I went to Uzbekistan and could pass for a local: Here's why (sometimes) it's better to stand out as a tourist

·4 min read

Being immersed in the life, culture, and language of another country through the lens of a local is the experience that all of us in the backpacker community are chasing. But of course, being American – Korean-American, no matter where I go – I’m quickly outed as the tourist that I am, and relegated to the classic "tourist" experience.

So when I packed for my first trip ever to Uzbekistan, I squeezed everything into a small black backpack, tucked my money belt under my waistband, and left my baseball cap at home, as I usually do.

But this trip was different.

For one thing, there was a large Korean community in Uzbekistan. Through a tragic history of forced relocation and assimilation under Stalin, there existed a large, thriving Korean diaspora throughout Central Asia. So there I was in Tashkent, walking by Korean restaurants, Korean grocery stores, and of course, Korean churches. Home sweet home, and as long as I didn't open my mouth I was a local. Just another member of the local Korean immigrant population.

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The first thing I noticed was that people left me alone when I walked outside. In cities like Mumbai or Casablanca, I got quite used to being swarmed by taxi drivers or hawkers from the moment I stepped outside my hotel. But not in Tashkent. Here, I was handed the local menu at restaurants, local prices at museums, and got absolutely no attention from people on the street.

The perks you miss out

But I soon realized that all of this anonymity meant that I didn't get to experience the same perks enjoyed by other tourists. Uzbeks are amazing hosts and will go out of their way to be helpful and courteous to visitors. Tourists enjoy the best seats in restaurants, the best produce at markets, and the best customer service from locals who are eager to give a good impression of their homeland.

A photo taken on September 28, 2018 shows a general view of a mosque in the city of Khiva in western Uzbekistan.
A photo taken on September 28, 2018 shows a general view of a mosque in the city of Khiva in western Uzbekistan.

One particularly memorable event from this trip was at the entrance of Khiva. Here, tourists are automatically offered the 120,000 Som ($11 USD) VIP class ticket to enter Itchan Kala, the walled portion of the city. This is a two-day ticket and grants full access to all the historic sites within Itchan Kala. Locals, on the other hand, can choose much cheaper options ranging from economy (50,000 Som) to standard (100,000 Som). I learned of this tier system the hard way when a German friend I was traveling with was able to pass through the turnstiles at Khiva’s watchtower, while to my dismay, the economy ticket I was sold refused to scan. An embarrassing situation which could have been avoided had I just bought the ticket tailored for tourists.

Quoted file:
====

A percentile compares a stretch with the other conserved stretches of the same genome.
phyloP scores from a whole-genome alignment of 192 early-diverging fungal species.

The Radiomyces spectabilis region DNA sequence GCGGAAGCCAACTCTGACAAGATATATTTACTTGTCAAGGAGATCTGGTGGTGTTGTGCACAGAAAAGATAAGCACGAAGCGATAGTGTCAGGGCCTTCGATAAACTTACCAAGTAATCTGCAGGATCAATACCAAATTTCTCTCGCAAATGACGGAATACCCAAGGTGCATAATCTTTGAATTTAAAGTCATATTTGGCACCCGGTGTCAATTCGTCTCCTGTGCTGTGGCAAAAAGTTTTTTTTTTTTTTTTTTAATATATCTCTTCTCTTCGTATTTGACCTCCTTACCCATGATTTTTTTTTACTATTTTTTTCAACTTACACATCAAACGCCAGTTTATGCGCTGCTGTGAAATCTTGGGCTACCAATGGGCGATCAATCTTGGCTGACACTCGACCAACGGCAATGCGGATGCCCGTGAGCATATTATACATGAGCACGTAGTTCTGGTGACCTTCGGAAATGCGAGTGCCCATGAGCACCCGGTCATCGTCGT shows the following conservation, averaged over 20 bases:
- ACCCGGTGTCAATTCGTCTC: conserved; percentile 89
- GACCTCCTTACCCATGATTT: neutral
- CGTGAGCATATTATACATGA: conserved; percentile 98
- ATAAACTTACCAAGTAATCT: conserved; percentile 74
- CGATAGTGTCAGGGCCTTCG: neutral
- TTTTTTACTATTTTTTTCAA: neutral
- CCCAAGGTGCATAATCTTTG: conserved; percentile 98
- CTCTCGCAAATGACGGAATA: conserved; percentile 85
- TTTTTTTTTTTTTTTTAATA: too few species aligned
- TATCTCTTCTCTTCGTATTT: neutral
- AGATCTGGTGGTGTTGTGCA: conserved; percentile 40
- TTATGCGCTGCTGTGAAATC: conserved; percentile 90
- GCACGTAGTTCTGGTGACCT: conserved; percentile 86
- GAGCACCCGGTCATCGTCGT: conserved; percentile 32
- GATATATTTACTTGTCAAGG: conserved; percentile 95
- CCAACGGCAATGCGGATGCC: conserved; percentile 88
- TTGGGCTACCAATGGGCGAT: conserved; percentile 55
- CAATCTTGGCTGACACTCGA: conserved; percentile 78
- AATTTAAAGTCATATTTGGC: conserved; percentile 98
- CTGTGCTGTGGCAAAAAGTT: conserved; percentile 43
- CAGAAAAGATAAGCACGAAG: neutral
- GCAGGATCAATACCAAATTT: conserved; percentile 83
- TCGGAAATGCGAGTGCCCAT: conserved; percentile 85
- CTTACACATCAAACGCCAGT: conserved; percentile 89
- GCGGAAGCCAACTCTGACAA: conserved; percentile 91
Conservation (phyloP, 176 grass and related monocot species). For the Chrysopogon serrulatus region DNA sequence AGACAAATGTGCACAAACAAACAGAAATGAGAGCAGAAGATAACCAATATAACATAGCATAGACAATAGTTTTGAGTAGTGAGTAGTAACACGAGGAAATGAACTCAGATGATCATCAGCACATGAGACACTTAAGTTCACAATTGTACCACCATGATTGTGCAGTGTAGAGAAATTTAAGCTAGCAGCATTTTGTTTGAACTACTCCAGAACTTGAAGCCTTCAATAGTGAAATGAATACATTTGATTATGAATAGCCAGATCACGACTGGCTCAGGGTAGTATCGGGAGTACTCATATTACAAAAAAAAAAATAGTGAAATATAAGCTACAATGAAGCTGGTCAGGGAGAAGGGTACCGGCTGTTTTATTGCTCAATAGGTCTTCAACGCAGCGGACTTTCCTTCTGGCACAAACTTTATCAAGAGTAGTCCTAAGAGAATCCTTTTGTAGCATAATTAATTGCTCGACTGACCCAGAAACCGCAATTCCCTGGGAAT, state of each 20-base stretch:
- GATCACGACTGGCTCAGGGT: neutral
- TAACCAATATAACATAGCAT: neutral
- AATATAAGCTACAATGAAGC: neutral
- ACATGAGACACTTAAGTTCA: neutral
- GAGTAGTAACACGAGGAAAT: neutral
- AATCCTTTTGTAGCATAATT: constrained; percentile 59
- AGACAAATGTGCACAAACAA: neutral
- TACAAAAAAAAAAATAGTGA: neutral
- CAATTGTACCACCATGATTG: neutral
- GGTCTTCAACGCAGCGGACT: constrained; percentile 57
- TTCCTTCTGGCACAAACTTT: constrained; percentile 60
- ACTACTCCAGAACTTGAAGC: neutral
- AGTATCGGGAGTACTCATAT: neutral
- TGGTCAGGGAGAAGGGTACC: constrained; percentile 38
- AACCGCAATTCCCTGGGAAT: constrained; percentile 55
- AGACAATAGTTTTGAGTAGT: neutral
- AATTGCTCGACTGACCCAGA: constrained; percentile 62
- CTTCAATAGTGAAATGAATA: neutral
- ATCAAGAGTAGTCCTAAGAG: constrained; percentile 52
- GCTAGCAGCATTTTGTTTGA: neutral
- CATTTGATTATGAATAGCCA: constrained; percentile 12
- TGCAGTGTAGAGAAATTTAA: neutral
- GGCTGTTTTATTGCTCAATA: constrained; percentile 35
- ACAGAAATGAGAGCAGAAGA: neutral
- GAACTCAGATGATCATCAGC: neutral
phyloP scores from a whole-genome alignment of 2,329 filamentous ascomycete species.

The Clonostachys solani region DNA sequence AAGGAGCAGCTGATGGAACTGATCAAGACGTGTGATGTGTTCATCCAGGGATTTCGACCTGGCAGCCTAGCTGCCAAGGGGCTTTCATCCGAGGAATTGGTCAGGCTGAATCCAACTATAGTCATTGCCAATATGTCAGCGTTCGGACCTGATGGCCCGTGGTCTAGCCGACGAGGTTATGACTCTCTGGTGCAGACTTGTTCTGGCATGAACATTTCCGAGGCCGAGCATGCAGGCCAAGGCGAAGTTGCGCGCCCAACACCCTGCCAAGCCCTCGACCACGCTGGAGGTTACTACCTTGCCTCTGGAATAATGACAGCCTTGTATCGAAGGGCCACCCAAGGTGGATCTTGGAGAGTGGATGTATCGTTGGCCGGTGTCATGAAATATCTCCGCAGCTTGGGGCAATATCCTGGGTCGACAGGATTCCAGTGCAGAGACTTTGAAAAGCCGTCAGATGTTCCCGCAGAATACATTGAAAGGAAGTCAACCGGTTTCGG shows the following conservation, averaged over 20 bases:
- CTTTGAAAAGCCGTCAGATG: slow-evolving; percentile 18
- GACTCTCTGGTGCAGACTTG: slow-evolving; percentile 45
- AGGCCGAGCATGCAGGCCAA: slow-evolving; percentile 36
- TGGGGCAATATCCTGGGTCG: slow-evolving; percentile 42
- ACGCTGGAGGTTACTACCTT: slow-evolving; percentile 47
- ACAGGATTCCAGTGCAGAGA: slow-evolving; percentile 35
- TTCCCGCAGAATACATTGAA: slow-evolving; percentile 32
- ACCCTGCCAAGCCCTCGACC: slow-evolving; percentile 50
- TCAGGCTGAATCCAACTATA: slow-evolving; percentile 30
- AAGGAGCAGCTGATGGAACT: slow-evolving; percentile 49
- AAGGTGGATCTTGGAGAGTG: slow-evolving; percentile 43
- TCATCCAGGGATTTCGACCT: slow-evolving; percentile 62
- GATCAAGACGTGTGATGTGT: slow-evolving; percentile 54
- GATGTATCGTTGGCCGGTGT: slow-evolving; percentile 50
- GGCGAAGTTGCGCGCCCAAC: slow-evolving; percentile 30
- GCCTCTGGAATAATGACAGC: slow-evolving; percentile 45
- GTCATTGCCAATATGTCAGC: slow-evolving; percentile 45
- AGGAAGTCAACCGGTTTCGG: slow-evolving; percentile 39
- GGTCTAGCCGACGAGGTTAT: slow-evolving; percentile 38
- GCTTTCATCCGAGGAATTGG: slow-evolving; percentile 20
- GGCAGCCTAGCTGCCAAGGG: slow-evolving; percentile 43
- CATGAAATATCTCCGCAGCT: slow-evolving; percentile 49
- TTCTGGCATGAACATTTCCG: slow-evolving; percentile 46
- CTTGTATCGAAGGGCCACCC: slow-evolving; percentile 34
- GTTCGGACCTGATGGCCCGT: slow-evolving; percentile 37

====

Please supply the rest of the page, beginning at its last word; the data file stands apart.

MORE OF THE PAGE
Courtyard of Kalon mosque, Bukhara, Uzbekistan.
Courtyard of Kalon mosque, Bukhara, Uzbekistan.

In the same vein, my evenings in Khiva were spent listening with envy to hostel mates telling heartwarming stories of being invited for tea with a family, or having their cash waved off at bazaars. All of these were experiences I had in past trips to places like India, Turkey and Morocco, but sadly missed out on here.

And this attitude towards foreigners isn’t unique to Uzbekistan, nor is it just about money. I’ve been to the famous border closure ceremony in Wagah, India, where tourists are quickly identified and ushered to shaded sections of the stadium for a more pleasant viewing experience. Or places like Sanliurfa, Turkey, where local shops are known to downright refuse payment from visitors as part of a cultural tradition that emphasizes hospitality and paying it forward.

Joshua Jung
Joshua Jung

This genuine spirit of hospitality is what gives a place its charm, and the feeling of being welcomed is one that sticks with you long after your trip is done.

All this to say, the anonymity and peace that comes with blending in is great and allows you to see a country and its people from a unique perspective. But you also miss out. You miss out on a lot of what makes travel amazing in the first place. Random acts of kindness, hospitality, conversations with strangers. Experiencing all this, at least for me, is what makes a trip authentic.

Joshua Jung is a writer based in Montreal who loves to travel off the beaten track and write about all things travel, health, and sustainability.

This article originally appeared on USA TODAY: Solo travel: Why it's better to look like a tourist, get the perks

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